Victor Ballestas is back in Bay Harbor Islands to finish what he started a decade ago.
In the past two years, the Integra Solutions LLC principal acquired a large portfolio of multifamily properties he’s wanted since 2004. He’s now at work on one of the two islands that make up the small town between Aventura and Miami Beach. Ballestas is parceling out the 16 lots to develop a $40 million high-end residential project.
“Things are starting to pick up,” he said. “We’re seeing the opposite of what we saw in 2004. In the last boom, zoning changes scared developers from investing in the island, while the surrounding areas got a lot of attention. But as the market started getting better, a lot of developers started looking at Bay Harbor again.”
Some companies like 3D Developers have shovels in the ground at multiple sites. The Aventura-based firm is creating Ivory Residences, Kai at Bay Harbor and Monarch, a 96-room hotel with retail, restaurant and office space.
“There was no development for a long time, but a lot has changed,” said 3D Developers principal Alina Avakian. “A few years ago when we started to look at the land, we realized there was still opportunity there.”
Her investment group is one of several revisiting Bay Harbor and pumping millions of dollars into 25 multifamily projects in various stages of development on the town’s 150-acre eastern island. The western island is reserved for single-family homes.
For years, the town government wrestled with building codes, limiting heights to 75 feet. They also levied a moratorium on new multifamily projects as the town configured a comprehensive land use plan.
In 2005 Bay Harbor allowed property owners to transfer development rights, but the uncertainty of evolving zoning rules scared off some would-be developers. Later, the housing crash forced many remaining investors to shelve their plans.
“The problem is in 2006, 2007, the momentum was declining,” said Marc Schmulian, president of S2 Development LLC. “But now for the most part, the zoning and administrative changes are all done, and it’s a much more stable environment. The town, as well as the administration of the town, understand that development is important. And those of us who are here now understand how to navigate political waters. A lot of developers coming into Bay Harbor Islands are a lot more seasoned. What might have scared off inexperienced developers in the past is not much of an issue anymore.”
Schmulian is building the 41-unit O Residences with partner Jacques Claudio Stivelman, a veteran developer who created Ocean Tree in Sunny Isles Beach and Uptown Marina Lofts in Aventura. The developers say they’ve had their eye on Bay Harbor since 2007 and have returned to create a luxe product while prices were still competitive.
“When you look to the east, there’s Bal Harbour, and that’s priced at over $2,000 a square foot. You look to the south and you’re next door to Indian Creek with homes for tens of millions of dollars. Brickell is to the south, and Sunny Isles is just north,” Schmulian said. “We’re offering people the opportunity to live in a luxury epicenter surrounded by multimillion-dollar developments for under a $1 million. You’re getting the lavish lifestyle at a definite value play.”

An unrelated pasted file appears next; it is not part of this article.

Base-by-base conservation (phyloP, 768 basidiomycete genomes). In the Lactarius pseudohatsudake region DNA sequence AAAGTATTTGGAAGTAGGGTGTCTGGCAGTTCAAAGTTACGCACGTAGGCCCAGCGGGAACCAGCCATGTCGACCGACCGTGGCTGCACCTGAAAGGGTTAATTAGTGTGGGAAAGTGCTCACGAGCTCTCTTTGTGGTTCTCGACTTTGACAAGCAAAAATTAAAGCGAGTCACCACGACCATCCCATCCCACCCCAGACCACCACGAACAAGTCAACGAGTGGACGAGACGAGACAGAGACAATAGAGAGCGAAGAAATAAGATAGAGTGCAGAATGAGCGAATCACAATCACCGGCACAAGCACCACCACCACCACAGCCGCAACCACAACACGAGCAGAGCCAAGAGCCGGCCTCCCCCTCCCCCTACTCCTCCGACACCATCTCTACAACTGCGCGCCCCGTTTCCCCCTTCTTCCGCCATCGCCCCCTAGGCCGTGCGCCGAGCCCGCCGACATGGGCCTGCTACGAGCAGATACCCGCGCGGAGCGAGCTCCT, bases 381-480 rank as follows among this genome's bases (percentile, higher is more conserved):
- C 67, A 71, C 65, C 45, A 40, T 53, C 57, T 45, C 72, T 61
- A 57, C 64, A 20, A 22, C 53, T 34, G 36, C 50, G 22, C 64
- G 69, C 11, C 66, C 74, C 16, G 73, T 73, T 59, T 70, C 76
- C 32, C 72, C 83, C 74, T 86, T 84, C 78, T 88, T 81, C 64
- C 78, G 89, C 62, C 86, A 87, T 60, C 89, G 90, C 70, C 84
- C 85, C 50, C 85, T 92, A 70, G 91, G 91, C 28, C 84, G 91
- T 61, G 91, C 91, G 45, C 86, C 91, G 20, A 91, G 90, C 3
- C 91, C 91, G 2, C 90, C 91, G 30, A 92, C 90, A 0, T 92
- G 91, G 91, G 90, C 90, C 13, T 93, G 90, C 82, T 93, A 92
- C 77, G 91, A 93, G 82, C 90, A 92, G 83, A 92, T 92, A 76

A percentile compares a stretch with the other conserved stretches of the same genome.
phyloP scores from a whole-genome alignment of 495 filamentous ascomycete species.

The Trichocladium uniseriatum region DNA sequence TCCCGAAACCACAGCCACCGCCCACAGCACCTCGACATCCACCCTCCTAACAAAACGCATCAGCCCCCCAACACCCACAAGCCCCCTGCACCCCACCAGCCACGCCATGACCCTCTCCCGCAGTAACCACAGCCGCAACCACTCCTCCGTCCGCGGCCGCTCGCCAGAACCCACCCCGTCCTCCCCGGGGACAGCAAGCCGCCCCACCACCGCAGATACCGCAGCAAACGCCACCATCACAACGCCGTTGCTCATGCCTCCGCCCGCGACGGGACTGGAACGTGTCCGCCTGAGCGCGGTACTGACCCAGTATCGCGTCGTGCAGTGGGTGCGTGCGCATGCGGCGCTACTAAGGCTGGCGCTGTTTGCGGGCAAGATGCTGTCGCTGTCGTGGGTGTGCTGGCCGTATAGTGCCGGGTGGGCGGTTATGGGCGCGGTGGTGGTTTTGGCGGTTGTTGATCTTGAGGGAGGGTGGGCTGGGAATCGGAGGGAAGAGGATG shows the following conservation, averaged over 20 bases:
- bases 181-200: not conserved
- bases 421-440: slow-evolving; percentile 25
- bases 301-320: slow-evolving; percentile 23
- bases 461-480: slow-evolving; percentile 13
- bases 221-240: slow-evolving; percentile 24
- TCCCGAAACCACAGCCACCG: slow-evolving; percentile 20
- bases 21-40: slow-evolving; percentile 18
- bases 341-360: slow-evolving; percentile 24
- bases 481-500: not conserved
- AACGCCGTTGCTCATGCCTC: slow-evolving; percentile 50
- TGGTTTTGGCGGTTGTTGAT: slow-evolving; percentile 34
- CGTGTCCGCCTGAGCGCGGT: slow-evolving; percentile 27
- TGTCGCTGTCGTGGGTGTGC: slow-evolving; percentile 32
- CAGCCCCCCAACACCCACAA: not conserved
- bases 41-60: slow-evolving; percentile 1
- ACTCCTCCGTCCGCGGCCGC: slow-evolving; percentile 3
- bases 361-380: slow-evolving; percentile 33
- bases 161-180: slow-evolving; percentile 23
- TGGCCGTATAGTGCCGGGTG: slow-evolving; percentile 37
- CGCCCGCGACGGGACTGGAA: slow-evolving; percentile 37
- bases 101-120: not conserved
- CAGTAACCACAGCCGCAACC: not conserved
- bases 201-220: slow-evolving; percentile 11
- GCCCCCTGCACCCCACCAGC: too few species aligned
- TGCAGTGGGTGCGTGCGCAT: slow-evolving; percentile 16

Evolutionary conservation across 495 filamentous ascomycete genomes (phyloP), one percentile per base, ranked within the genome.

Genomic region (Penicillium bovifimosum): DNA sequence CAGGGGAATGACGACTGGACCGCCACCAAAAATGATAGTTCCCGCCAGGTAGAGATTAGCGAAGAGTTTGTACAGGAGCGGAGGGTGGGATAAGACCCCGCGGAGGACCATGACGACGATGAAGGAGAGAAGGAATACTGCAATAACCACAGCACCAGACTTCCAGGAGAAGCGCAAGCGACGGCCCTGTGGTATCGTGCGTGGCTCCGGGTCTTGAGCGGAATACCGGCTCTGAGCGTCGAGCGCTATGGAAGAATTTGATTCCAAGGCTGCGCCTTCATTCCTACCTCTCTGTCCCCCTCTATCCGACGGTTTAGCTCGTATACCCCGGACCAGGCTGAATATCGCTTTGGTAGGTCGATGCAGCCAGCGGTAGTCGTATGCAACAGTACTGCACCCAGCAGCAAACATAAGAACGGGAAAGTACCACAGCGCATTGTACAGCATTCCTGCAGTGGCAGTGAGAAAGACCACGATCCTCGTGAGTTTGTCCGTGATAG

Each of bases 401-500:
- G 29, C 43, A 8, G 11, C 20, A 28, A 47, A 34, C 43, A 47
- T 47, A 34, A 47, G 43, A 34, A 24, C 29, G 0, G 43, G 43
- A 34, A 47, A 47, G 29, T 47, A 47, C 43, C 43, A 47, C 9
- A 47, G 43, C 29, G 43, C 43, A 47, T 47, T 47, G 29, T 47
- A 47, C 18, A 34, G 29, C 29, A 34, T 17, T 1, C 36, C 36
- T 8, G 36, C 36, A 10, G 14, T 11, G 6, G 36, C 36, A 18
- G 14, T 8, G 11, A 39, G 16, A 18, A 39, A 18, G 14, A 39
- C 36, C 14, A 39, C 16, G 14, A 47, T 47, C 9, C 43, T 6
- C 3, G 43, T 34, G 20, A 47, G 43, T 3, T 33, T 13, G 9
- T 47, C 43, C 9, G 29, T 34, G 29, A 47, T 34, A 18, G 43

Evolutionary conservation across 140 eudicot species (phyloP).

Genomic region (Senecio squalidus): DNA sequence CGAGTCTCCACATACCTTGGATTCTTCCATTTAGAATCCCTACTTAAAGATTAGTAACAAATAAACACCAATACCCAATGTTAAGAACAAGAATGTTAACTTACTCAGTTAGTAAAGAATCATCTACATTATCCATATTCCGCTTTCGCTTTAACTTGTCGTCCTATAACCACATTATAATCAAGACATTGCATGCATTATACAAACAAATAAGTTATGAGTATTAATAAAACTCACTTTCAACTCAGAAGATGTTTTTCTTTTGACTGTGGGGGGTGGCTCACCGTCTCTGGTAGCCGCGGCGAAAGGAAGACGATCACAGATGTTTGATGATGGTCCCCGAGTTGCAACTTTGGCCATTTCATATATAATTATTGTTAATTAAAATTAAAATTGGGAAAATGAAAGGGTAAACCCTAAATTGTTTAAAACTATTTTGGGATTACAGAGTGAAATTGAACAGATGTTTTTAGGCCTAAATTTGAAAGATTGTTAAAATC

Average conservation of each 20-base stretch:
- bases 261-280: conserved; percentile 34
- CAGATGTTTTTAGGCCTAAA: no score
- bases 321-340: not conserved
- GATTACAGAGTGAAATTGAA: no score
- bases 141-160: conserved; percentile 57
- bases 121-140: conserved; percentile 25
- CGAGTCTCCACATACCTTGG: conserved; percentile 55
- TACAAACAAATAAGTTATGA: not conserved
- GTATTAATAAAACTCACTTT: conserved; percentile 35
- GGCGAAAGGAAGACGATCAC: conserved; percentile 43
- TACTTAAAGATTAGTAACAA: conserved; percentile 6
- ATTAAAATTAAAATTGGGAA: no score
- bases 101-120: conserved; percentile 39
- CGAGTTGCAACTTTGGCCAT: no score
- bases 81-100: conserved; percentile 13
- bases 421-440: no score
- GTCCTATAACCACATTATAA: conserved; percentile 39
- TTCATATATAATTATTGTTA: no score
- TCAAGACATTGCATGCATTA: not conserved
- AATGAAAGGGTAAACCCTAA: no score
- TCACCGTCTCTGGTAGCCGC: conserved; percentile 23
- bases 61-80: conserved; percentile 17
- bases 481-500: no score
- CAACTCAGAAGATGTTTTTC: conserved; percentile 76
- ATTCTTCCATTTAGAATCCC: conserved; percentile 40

S2 Development’s project will have high-end amenities like steam rooms, a boat deck and Jacuzzis for prices starting at $550 per square foot. Still in the permitting stages, they have 40 percent of the units under reservation at prices ranging from $600,000 to $1 million.
“Bay Harbor is a really interesting place,” Schmulian said. “But it sort of got forgotten a little bit.”
Developers like Ballestas didn’t forgot it. He had Bay Harbor property under contract a decade ago for WCI Communities Inc., the high-rise developer and homebuilder behind luxury projects like One Bal Harbour. But that deal fell apart as the market tanked and WCI filed for bankruptcy protection.
Ballestas kept in touch with the property owner, a private investor from Washington, who was getting cold feet about venturing into real estate development. Talks reopened in 2010 when he was an executive at Integra, and the company eventually purchased a 134-apartment assemblage in a $15 million deal with partner 13th Floor Investments LLC.
The developer plans to demolish 32 waterfront apartments to build Sereno, a $40 million condo development with bay views, private elevators and price tags ranging from $800,000 to $2 million. Construction is set to start at the end of this year for delivery by summer 2016, but Ballestas said buyers have snapped up 75 percent of the units.
“Bay Harbor is now very enticing,” said Adriana Faerman, a broker associate at One Sotheby’s International Realty II LLC, who’s marketing Kai at Bay Harbor, a seven-story condo project with glass-enclosed balconies and 57 units scheduled for delivery next summer. “It’s becoming a very chic area, and for those of us who’ve been working here more than 14 years, the change is very obvious.”
One key change is the uptick in prices on both islands, where single-family home values have quadrupled. From 2012 to 2013, the average price per square foot increased 106 percent for waterfront property, and waterfront single-family home prices grew 251 percent, according to One Sotheby’s 2014 trend magazine.
“In 2010, waterfront homes sold for $800,000,” Faerman said. “In 2013, similar deals were in the $6 million range.”
Brokers expect prices to continue to trend upward as the town attracts more restaurants, retail and other businesses.
“There’s so much going on it’s hard to keep up. It still has that island feel, but a lot of new boutique products are in the pipeline,” said marketer Deniece Williams, president of DW Connect Inc. “It’s an interesting dynamic.”